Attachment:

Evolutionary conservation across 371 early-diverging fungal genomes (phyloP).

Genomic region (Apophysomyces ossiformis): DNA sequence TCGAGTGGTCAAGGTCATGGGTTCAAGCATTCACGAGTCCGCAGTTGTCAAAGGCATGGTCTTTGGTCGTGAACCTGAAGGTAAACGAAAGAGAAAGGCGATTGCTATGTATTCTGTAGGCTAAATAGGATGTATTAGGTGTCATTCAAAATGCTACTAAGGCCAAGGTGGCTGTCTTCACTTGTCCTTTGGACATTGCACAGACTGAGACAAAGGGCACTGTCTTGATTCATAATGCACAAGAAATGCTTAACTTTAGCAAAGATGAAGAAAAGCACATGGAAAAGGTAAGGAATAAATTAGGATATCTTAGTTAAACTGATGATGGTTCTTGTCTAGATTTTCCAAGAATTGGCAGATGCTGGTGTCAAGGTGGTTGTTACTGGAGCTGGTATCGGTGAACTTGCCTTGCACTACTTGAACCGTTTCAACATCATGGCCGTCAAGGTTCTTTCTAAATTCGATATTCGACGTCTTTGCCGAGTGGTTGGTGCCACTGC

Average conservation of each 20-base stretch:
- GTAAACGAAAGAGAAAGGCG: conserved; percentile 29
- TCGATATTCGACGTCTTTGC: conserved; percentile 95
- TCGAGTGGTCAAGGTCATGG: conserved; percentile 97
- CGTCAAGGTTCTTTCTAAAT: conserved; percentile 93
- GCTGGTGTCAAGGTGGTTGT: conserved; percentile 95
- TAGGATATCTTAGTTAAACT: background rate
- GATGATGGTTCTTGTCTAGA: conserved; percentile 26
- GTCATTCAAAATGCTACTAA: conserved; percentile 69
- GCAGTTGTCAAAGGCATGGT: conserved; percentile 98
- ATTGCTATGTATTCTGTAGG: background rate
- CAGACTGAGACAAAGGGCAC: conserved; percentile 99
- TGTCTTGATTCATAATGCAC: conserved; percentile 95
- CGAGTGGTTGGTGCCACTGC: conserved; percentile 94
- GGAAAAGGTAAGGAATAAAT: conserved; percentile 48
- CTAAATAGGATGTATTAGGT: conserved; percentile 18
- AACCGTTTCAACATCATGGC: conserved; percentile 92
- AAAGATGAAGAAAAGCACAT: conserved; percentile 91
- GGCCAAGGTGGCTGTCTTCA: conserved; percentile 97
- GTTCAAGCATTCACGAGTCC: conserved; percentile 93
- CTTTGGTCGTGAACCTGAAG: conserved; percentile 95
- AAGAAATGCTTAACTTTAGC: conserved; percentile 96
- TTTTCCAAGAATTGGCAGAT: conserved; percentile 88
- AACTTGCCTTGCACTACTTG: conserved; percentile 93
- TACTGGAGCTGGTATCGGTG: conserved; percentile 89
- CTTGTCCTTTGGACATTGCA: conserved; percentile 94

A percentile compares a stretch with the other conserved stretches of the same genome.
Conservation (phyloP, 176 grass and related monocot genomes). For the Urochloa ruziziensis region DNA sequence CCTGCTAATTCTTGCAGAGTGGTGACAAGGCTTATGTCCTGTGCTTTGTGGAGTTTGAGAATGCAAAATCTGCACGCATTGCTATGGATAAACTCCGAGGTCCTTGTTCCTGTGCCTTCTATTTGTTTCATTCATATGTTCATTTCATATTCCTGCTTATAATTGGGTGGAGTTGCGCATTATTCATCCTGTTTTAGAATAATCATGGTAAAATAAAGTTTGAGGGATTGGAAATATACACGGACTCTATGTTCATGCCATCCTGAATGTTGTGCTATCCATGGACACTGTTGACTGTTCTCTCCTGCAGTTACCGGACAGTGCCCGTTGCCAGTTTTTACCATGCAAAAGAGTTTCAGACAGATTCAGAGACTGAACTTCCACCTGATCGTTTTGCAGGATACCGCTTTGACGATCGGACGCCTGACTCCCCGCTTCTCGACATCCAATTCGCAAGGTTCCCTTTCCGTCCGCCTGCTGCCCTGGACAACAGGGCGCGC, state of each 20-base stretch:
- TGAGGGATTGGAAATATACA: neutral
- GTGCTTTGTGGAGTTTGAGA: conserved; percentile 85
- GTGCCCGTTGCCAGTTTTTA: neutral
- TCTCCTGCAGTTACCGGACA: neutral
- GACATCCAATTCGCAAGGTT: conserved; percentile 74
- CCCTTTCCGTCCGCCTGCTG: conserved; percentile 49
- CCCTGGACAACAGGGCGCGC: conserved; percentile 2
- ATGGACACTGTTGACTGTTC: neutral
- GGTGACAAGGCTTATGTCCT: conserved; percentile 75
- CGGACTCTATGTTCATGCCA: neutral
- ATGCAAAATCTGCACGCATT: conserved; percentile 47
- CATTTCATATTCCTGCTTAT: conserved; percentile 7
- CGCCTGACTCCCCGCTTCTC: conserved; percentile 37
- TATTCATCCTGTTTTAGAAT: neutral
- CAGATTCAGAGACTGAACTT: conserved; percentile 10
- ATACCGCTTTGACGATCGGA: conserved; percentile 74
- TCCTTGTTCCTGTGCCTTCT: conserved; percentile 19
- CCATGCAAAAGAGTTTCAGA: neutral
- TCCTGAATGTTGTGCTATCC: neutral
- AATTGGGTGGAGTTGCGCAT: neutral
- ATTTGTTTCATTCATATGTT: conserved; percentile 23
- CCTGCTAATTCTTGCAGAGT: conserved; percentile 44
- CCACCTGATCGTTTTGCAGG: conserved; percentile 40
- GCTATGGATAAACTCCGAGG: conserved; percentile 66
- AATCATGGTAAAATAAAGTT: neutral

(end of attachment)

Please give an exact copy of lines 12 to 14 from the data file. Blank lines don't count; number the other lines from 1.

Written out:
- GCAGTTGTCAAAGGCATGGT: conserved; percentile 98
- ATTGCTATGTATTCTGTAGG: background rate
- CAGACTGAGACAAAGGGCAC: conserved; percentile 99